Media 24 shuts down Daily Sun, City Press and other newspapers: 400 people to lose their jobs


In an unprecedented move that has sent shockwaves throughout the South African media industry, Media24, the country's leading media conglomerate, has announced the closure of several iconic newspapers. Beeld, Rapport, City Press, Daily Sun, and Soccer Laduma, which have been pillars of the nation's news landscape for decades, will bid farewell to their loyal readers as they transition into the digital realm. This strategic decision comes as Media24 seeks to adapt to the evolving preferences of today's tech-savvy audiences.

Less than a week after rumours began circulating about the potential closure of four print publications at Media24, the company has confirmed that about 800 jobs will be directly affected.

Citing changes in media consumption with a marked move towards online publications, managing director Ishmet Davidson said structural declines in circulation and advertising for decades, combined with rising fixed distribution costs, had a devastating impact on print operations.

“As a result, our titles in the northern region have been on life support for a while. Combined losses are projected to mount to R200-million over the next three years. After years of cutbacks, we’ve reached the end of cost reductions to try save these print operations. We’ve simply run out of options,” he said.

The news of these closures has left many South Africans in a state of disbelief and nostalgia. For generations, these publications have played a vital role in shaping public opinion, uncovering hard-hitting stories, and capturing the essence of South African culture. The decision to shut down these print editions represents a seismic shift in the media landscape, as the digital revolution continues to reshape the way news is consumed.

According to Ishmet Davidson, CEO of Media24, this restructuring process is expected to result in substantial job losses, with approximately 400 positions being affected. However, Davidson ensures that some roles may be transferred to Novus Holdings, a move that could potentially alleviate the impact on the workforce. The consultations with staff and the subsequent transfer of sold businesses to the new owner will commence this week.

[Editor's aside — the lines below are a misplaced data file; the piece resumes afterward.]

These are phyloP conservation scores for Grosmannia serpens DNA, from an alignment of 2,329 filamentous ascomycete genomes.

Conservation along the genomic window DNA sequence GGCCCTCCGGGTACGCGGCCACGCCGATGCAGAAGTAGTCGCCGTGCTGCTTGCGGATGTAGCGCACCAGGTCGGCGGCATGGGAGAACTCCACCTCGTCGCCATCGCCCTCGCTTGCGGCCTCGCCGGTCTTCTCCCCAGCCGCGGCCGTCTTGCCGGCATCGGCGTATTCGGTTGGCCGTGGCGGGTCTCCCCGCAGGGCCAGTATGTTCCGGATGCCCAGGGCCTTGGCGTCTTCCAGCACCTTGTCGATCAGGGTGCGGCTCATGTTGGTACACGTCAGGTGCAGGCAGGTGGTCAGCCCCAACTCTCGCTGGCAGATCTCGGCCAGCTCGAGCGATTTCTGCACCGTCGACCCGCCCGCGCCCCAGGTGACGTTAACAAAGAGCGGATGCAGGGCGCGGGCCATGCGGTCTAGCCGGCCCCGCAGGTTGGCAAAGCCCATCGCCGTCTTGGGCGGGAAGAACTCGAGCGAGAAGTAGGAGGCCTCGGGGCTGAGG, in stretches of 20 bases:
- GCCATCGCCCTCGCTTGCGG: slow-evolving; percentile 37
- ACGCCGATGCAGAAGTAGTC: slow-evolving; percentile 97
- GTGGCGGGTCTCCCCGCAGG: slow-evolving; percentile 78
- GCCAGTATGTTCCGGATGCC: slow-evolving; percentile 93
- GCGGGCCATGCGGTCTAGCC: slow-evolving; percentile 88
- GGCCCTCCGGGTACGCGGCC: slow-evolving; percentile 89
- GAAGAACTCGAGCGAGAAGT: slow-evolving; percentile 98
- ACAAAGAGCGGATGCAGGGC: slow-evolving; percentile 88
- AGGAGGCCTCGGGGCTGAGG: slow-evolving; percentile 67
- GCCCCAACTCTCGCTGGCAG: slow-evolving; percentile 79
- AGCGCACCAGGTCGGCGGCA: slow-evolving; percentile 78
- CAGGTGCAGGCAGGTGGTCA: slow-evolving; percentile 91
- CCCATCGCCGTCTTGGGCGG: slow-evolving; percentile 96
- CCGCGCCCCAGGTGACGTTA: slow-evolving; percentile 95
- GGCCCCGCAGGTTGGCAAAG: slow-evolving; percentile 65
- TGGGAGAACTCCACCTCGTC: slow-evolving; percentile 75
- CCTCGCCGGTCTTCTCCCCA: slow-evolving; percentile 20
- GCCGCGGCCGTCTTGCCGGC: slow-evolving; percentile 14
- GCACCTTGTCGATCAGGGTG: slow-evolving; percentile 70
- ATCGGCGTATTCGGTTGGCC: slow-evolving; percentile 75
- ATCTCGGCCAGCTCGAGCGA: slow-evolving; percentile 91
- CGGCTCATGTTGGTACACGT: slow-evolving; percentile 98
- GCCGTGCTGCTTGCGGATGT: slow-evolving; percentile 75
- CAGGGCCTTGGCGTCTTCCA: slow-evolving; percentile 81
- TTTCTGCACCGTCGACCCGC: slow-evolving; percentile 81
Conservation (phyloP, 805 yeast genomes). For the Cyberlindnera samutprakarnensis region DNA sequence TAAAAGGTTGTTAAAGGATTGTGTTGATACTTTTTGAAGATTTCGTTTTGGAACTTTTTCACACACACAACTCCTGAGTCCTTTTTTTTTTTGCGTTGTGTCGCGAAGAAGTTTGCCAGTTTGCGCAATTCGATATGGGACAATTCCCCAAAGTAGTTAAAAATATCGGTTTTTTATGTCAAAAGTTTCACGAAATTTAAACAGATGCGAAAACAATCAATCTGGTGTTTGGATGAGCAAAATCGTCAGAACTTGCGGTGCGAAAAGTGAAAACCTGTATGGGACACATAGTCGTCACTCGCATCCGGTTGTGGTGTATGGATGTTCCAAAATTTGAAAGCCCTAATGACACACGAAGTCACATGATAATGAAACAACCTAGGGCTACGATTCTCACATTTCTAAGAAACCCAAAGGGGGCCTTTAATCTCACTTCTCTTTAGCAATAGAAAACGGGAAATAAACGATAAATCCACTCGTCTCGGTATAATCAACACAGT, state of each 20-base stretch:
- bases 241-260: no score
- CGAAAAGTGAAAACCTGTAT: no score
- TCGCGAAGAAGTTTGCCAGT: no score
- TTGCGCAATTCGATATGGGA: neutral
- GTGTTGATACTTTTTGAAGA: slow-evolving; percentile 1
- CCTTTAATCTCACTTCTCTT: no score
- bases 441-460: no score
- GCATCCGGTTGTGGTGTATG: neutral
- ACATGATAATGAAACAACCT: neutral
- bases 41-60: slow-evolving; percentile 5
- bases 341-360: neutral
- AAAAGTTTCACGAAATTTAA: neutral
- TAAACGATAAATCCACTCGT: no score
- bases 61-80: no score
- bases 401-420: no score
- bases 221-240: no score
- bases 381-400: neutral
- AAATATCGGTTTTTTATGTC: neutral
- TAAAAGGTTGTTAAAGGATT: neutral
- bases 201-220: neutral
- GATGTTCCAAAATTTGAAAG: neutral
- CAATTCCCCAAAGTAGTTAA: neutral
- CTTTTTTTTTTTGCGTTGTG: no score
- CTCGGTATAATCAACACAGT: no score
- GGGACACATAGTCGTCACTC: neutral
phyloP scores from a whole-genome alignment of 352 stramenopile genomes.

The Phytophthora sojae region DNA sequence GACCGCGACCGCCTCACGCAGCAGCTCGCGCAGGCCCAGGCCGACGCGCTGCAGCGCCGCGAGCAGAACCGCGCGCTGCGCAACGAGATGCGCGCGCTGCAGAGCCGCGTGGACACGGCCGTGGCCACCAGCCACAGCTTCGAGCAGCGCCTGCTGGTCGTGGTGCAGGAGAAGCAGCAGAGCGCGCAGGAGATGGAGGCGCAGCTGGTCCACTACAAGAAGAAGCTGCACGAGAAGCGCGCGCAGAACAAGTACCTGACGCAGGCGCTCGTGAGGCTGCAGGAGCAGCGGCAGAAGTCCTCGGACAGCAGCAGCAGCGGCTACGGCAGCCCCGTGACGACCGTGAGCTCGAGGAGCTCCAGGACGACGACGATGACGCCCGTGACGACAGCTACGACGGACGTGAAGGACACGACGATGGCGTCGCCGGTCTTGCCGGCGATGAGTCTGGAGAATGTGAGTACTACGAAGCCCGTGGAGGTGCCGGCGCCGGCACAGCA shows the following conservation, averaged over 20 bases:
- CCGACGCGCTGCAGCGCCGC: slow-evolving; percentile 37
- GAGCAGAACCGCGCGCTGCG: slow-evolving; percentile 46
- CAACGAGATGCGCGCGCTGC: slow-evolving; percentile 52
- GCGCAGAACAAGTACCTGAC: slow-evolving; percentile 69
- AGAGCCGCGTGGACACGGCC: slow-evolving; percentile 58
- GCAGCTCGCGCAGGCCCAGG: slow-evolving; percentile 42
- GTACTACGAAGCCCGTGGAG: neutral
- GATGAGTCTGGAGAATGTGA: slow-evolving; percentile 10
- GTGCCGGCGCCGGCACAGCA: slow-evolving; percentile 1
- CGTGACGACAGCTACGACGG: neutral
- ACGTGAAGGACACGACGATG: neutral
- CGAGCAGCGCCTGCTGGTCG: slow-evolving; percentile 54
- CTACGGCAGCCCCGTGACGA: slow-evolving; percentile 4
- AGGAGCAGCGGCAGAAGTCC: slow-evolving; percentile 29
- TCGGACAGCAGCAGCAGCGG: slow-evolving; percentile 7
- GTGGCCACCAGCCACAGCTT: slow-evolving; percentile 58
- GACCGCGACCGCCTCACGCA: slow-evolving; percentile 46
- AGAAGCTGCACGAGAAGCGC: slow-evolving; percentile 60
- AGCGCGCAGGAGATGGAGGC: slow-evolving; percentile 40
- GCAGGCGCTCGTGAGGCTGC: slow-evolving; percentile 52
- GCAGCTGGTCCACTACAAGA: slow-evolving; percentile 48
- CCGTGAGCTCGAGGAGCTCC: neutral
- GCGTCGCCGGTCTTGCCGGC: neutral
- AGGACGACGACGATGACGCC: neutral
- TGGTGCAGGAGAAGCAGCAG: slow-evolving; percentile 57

As part of this transformative journey, Media24 plans to transform Rapport, City Press, and Daily Sun into digital-only brands. Rapport and City Press will find their new digital homes at Netwerk24 and News24, respectively. Readers will still be able to access Beeld, Volksblad, and Die Burger Oos on Netwerk24. These strategic moves aim to strengthen Media24's digital news presence and cater to the evolving preferences of its diverse audience.

The closure of Daily Sun, a publication widely regarded as a voice for the middle market, will not mark its end. Media24 plans to relaunch the brand as a standalone and free e-news site, ensuring that its unique blend of news and entertainment continues to resonate with its loyal readership. This renewed focus on digital platforms will enable Media24 to channel its resources into building a sustainable model for digital news journalism.